When I first heard of Walt Disney's "Nine Old Men", seven of them were still alive. Of those seven, I got to meet six. And one gave me a kick in the pants: Marc Davis.
At the end of the school year, the CalArts Character Animation department would host the Disney animation gods in a screening of the best of that year's student films followed by a reception where they could mingle with students.
I arrived at CalArts having never heard of the Nine Old Men. But after eight months of intense indoctrination on all things Disney by classmates Dan Jeup and Tim Hauser, I was bursting to have my film be part of The Show, and figured that since I had learned so much and cared so much, I was a shoo-in. So when that didn't happen, I was left mortified and searching for answers / excuses.
At the Disney Show reception, I sheepishly mingled, talking to Frank and Ollie, Woolie Reitherman, and Ken Anderson, or rather, listening to them talk. After getting over initial shyness, I found they were all quite approachable and liked talking about animation and the good old days. But it was Marc Davis who asked about my film. When I told him it didn't make the cut, he said, "Why not?"
Cornered and embarrassed, I tried deflecting the blame. "I dunno. I guess they didn't like it."
And in the most casual, friendly tone, Marc said, "Maybe you don't draw good enough."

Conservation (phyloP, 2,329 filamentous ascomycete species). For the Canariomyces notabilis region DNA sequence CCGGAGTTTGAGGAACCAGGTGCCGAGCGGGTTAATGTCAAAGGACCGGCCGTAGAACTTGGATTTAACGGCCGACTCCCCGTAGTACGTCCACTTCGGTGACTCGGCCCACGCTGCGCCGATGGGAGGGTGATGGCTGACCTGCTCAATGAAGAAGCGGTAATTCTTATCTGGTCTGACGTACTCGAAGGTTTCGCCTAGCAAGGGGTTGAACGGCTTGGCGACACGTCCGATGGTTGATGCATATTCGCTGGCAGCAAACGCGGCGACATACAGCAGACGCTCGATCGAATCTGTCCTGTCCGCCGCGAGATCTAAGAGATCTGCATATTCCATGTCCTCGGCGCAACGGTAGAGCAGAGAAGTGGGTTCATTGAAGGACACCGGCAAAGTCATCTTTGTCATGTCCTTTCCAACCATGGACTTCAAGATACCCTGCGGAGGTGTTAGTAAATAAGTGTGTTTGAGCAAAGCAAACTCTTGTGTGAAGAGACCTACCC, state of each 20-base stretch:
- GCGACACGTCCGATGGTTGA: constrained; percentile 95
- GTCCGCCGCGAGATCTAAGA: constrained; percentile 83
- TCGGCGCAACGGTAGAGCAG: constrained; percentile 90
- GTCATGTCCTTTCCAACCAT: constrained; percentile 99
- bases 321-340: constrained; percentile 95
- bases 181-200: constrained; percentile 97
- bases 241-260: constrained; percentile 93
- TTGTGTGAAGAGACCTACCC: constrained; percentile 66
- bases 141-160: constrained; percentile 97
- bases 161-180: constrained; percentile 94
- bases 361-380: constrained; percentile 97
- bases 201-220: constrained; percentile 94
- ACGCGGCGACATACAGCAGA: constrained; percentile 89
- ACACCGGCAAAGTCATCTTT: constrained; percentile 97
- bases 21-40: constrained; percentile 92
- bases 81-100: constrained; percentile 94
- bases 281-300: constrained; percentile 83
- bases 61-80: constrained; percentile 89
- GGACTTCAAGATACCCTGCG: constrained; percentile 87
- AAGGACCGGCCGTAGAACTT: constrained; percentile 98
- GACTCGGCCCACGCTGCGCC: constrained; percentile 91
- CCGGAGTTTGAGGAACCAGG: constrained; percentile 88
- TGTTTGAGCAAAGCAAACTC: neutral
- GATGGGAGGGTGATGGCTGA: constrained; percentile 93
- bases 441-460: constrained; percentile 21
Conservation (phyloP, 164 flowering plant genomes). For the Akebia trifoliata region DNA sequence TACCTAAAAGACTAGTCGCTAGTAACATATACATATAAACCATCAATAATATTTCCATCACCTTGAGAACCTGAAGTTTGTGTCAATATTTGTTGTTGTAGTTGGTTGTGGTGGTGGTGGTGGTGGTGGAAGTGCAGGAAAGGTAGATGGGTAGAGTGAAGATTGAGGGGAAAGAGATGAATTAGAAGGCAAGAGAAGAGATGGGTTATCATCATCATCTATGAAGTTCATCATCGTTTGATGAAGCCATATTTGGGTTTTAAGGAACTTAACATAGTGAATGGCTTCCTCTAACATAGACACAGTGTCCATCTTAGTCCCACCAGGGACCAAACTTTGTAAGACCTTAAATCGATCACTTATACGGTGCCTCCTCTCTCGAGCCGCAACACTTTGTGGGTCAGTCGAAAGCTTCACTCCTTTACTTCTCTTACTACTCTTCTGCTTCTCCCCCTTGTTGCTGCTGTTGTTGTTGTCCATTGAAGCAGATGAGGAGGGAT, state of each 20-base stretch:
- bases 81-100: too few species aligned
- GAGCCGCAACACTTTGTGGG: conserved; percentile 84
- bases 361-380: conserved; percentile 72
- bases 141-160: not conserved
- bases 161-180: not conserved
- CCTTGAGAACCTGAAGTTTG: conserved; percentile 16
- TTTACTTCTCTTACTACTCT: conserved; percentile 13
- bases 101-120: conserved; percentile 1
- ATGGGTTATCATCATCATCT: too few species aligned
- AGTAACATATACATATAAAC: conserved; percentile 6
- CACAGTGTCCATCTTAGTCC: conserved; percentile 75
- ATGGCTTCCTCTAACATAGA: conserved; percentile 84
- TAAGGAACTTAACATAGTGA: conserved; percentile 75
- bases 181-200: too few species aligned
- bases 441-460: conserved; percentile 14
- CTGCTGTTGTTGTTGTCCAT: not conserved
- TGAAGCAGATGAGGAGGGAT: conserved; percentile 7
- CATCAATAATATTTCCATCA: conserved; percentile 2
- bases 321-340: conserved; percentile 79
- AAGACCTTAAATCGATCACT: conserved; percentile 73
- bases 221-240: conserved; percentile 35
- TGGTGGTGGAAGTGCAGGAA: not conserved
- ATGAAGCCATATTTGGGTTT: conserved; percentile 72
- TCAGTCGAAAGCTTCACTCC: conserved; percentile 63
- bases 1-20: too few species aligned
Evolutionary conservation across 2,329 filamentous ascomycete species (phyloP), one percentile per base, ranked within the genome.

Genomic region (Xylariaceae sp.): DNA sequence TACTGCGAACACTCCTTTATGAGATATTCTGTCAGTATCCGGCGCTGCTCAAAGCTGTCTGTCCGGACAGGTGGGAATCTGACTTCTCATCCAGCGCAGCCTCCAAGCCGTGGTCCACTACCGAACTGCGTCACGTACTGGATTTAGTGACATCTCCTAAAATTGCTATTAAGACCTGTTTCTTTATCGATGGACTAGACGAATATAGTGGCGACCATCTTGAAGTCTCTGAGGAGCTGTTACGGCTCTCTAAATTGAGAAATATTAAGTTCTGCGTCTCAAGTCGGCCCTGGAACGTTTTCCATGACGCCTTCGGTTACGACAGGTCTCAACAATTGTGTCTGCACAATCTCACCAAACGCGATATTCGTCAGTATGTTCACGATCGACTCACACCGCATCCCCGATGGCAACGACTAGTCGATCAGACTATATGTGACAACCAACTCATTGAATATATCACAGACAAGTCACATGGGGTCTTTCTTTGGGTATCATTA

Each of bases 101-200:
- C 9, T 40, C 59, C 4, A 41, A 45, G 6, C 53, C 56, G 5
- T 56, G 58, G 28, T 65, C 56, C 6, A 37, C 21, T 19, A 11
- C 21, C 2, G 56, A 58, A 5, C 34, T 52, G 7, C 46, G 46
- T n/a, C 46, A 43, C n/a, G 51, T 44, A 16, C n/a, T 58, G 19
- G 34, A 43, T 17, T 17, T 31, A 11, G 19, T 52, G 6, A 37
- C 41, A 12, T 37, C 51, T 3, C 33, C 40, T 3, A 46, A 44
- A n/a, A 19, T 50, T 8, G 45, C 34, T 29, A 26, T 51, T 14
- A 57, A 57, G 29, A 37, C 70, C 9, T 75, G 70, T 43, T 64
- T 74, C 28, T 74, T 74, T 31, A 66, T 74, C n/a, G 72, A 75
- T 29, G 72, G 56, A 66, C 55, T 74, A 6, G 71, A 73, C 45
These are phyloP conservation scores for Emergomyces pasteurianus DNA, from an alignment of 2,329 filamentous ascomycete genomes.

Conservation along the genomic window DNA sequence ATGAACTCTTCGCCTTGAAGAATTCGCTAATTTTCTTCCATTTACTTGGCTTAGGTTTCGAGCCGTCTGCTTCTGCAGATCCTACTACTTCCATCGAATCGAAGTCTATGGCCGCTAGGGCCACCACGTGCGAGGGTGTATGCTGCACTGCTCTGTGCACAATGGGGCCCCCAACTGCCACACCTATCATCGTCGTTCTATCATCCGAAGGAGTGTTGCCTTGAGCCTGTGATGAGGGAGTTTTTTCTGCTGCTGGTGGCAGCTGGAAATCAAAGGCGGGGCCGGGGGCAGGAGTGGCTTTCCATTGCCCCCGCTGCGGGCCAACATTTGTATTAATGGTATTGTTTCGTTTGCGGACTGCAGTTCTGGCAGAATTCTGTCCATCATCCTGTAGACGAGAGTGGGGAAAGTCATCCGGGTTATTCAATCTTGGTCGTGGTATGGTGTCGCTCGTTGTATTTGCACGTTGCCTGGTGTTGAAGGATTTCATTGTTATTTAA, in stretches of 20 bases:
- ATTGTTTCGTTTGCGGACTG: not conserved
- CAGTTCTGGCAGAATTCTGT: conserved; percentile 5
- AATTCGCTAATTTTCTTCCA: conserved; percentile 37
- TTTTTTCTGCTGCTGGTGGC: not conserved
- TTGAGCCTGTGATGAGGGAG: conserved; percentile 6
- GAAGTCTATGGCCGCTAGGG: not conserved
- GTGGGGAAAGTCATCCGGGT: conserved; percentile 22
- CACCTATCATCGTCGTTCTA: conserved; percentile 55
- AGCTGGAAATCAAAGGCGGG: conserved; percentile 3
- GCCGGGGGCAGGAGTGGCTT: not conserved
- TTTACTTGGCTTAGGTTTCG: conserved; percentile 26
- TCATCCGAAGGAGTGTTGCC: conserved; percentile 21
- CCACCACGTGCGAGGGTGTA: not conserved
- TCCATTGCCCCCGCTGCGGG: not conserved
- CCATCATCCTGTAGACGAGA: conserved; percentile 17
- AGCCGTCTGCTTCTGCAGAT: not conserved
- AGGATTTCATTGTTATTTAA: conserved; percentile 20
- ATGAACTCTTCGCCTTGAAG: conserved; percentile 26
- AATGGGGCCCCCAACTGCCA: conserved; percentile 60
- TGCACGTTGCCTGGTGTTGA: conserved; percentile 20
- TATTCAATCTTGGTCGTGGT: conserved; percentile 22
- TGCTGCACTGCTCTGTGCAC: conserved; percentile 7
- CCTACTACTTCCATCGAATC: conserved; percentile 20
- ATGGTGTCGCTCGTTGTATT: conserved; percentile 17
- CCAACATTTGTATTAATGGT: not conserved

I could feel myself cross-dissolving into a cartoon jackass after being led off a cliff. Marc Davis just told me I suck in the kindest way. Then he asked, "How is your drawing?"
I came clean. Yes, my drawing skills were pretty weak. I had spent the whole school year working around that fact, convincing myself that you don't have to be a good draftsman to be a good animator. But here was Marc Davis, the man who animated Cruella DeVille and designed the Pirates of the Caribbean ride at Disneyland, standing before me saying I should work on my drawing skills.
Our whole conversation lasted no more than three minutes, but it propelled me through the next three years of school and beyond. Marc Davis forced me to face the facts: I had wasted too much time and had a lot of ground to gain to compete with my classmates in the professional ranks. I had never taken drawing seriously before, but thanks to Marc, I now had a goal to fill one sketchbook a month with nothing but life drawing. I called it "A year of work and worry." Thirty-one years later, his words are still audible in my head, pushing me to improve.
Today would have been Marc Davis' 100th birthday. I never got to thank him for the kick in the pants.